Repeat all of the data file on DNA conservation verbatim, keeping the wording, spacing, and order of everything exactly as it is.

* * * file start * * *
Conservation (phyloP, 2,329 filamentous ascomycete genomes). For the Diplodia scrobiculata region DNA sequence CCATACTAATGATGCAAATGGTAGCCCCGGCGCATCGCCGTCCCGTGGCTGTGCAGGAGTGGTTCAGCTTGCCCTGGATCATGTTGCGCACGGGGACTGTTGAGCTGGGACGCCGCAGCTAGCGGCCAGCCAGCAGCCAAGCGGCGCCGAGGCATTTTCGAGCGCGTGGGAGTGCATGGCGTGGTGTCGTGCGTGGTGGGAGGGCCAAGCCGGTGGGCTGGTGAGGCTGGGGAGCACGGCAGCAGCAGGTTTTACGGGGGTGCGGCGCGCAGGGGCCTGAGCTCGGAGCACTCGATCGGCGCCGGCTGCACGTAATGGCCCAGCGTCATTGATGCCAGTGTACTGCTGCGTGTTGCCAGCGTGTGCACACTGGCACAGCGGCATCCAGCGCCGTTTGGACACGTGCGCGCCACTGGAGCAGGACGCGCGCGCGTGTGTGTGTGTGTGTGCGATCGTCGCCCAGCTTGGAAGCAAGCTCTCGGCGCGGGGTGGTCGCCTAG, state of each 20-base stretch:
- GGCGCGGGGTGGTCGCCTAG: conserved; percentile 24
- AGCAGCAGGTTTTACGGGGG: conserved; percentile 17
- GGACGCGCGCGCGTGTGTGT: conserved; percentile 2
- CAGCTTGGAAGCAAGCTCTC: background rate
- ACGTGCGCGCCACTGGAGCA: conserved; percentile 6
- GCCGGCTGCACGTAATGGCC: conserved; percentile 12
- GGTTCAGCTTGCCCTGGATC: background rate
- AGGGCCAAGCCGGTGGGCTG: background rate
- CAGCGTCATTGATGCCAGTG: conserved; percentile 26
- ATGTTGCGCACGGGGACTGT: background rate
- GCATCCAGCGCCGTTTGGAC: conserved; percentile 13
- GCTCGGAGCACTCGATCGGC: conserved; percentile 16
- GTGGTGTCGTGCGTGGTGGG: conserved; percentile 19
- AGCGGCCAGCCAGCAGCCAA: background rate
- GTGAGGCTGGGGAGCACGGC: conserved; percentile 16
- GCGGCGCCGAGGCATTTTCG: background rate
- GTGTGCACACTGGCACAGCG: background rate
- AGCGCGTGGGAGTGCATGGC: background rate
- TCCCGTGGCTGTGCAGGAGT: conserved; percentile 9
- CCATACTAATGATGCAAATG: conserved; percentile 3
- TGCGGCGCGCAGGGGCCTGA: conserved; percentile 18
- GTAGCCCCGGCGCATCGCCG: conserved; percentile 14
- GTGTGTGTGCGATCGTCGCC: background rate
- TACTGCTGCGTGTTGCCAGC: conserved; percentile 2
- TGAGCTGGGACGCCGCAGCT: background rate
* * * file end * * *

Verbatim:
Conservation (phyloP, 2,329 filamentous ascomycete genomes). For the Diplodia scrobiculata region DNA sequence CCATACTAATGATGCAAATGGTAGCCCCGGCGCATCGCCGTCCCGTGGCTGTGCAGGAGTGGTTCAGCTTGCCCTGGATCATGTTGCGCACGGGGACTGTTGAGCTGGGACGCCGCAGCTAGCGGCCAGCCAGCAGCCAAGCGGCGCCGAGGCATTTTCGAGCGCGTGGGAGTGCATGGCGTGGTGTCGTGCGTGGTGGGAGGGCCAAGCCGGTGGGCTGGTGAGGCTGGGGAGCACGGCAGCAGCAGGTTTTACGGGGGTGCGGCGCGCAGGGGCCTGAGCTCGGAGCACTCGATCGGCGCCGGCTGCACGTAATGGCCCAGCGTCATTGATGCCAGTGTACTGCTGCGTGTTGCCAGCGTGTGCACACTGGCACAGCGGCATCCAGCGCCGTTTGGACACGTGCGCGCCACTGGAGCAGGACGCGCGCGCGTGTGTGTGTGTGTGTGCGATCGTCGCCCAGCTTGGAAGCAAGCTCTCGGCGCGGGGTGGTCGCCTAG, state of each 20-base stretch:
- GGCGCGGGGTGGTCGCCTAG: conserved; percentile 24
- AGCAGCAGGTTTTACGGGGG: conserved; percentile 17
- GGACGCGCGCGCGTGTGTGT: conserved; percentile 2
- CAGCTTGGAAGCAAGCTCTC: background rate
- ACGTGCGCGCCACTGGAGCA: conserved; percentile 6
- GCCGGCTGCACGTAATGGCC: conserved; percentile 12
- GGTTCAGCTTGCCCTGGATC: background rate
- AGGGCCAAGCCGGTGGGCTG: background rate
- CAGCGTCATTGATGCCAGTG: conserved; percentile 26
- ATGTTGCGCACGGGGACTGT: background rate
- GCATCCAGCGCCGTTTGGAC: conserved; percentile 13
- GCTCGGAGCACTCGATCGGC: conserved; percentile 16
- GTGGTGTCGTGCGTGGTGGG: conserved; percentile 19
- AGCGGCCAGCCAGCAGCCAA: background rate
- GTGAGGCTGGGGAGCACGGC: conserved; percentile 16
- GCGGCGCCGAGGCATTTTCG: background rate
- GTGTGCACACTGGCACAGCG: background rate
- AGCGCGTGGGAGTGCATGGC: background rate
- TCCCGTGGCTGTGCAGGAGT: conserved; percentile 9
- CCATACTAATGATGCAAATG: conserved; percentile 3
- TGCGGCGCGCAGGGGCCTGA: conserved; percentile 18
- GTAGCCCCGGCGCATCGCCG: conserved; percentile 14
- GTGTGTGTGCGATCGTCGCC: background rate
- TACTGCTGCGTGTTGCCAGC: conserved; percentile 2
- TGAGCTGGGACGCCGCAGCT: background rate